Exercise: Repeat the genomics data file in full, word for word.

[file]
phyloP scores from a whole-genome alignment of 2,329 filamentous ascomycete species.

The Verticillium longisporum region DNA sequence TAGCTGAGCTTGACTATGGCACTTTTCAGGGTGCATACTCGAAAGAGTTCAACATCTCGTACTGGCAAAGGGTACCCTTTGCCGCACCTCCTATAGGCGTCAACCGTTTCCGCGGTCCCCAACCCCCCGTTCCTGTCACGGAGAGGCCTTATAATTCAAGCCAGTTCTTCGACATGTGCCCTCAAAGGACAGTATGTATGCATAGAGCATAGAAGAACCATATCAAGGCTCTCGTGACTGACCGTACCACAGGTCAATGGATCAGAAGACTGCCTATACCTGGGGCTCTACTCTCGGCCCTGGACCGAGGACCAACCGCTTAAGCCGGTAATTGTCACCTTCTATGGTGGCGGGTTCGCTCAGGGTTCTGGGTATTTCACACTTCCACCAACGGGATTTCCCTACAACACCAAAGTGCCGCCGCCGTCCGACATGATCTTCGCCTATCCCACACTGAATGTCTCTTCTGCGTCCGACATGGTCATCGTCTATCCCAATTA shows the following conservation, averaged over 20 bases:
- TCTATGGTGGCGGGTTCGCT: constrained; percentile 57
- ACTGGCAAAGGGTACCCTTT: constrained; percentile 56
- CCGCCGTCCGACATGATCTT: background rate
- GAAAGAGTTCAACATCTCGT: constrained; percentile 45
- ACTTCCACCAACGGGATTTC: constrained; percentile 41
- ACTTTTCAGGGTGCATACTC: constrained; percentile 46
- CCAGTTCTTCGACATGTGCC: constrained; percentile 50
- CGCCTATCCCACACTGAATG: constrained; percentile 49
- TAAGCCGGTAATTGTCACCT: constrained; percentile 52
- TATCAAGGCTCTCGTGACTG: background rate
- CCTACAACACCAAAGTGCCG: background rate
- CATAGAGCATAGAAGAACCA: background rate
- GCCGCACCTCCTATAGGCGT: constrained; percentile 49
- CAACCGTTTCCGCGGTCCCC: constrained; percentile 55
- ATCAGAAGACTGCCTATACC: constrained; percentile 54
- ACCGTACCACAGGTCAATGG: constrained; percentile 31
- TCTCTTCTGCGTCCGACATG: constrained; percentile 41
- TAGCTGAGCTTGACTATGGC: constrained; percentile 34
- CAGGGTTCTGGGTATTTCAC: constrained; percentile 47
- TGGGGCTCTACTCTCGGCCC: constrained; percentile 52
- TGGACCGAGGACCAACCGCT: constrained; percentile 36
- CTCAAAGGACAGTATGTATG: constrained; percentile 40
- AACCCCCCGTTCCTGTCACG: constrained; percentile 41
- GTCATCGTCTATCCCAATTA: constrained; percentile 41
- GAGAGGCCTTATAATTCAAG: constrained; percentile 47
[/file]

phyloP scores from a whole-genome alignment of 2,329 filamentous ascomycete species.

The Verticillium longisporum region DNA sequence TAGCTGAGCTTGACTATGGCACTTTTCAGGGTGCATACTCGAAAGAGTTCAACATCTCGTACTGGCAAAGGGTACCCTTTGCCGCACCTCCTATAGGCGTCAACCGTTTCCGCGGTCCCCAACCCCCCGTTCCTGTCACGGAGAGGCCTTATAATTCAAGCCAGTTCTTCGACATGTGCCCTCAAAGGACAGTATGTATGCATAGAGCATAGAAGAACCATATCAAGGCTCTCGTGACTGACCGTACCACAGGTCAATGGATCAGAAGACTGCCTATACCTGGGGCTCTACTCTCGGCCCTGGACCGAGGACCAACCGCTTAAGCCGGTAATTGTCACCTTCTATGGTGGCGGGTTCGCTCAGGGTTCTGGGTATTTCACACTTCCACCAACGGGATTTCCCTACAACACCAAAGTGCCGCCGCCGTCCGACATGATCTTCGCCTATCCCACACTGAATGTCTCTTCTGCGTCCGACATGGTCATCGTCTATCCCAATTA shows the following conservation, averaged over 20 bases:
- TCTATGGTGGCGGGTTCGCT: constrained; percentile 57
- ACTGGCAAAGGGTACCCTTT: constrained; percentile 56
- CCGCCGTCCGACATGATCTT: background rate
- GAAAGAGTTCAACATCTCGT: constrained; percentile 45
- ACTTCCACCAACGGGATTTC: constrained; percentile 41
- ACTTTTCAGGGTGCATACTC: constrained; percentile 46
- CCAGTTCTTCGACATGTGCC: constrained; percentile 50
- CGCCTATCCCACACTGAATG: constrained; percentile 49
- TAAGCCGGTAATTGTCACCT: constrained; percentile 52
- TATCAAGGCTCTCGTGACTG: background rate
- CCTACAACACCAAAGTGCCG: background rate
- CATAGAGCATAGAAGAACCA: background rate
- GCCGCACCTCCTATAGGCGT: constrained; percentile 49
- CAACCGTTTCCGCGGTCCCC: constrained; percentile 55
- ATCAGAAGACTGCCTATACC: constrained; percentile 54
- ACCGTACCACAGGTCAATGG: constrained; percentile 31
- TCTCTTCTGCGTCCGACATG: constrained; percentile 41
- TAGCTGAGCTTGACTATGGC: constrained; percentile 34
- CAGGGTTCTGGGTATTTCAC: constrained; percentile 47
- TGGGGCTCTACTCTCGGCCC: constrained; percentile 52
- TGGACCGAGGACCAACCGCT: constrained; percentile 36
- CTCAAAGGACAGTATGTATG: constrained; percentile 40
- AACCCCCCGTTCCTGTCACG: constrained; percentile 41
- GTCATCGTCTATCCCAATTA: constrained; percentile 41
- GAGAGGCCTTATAATTCAAG: constrained; percentile 47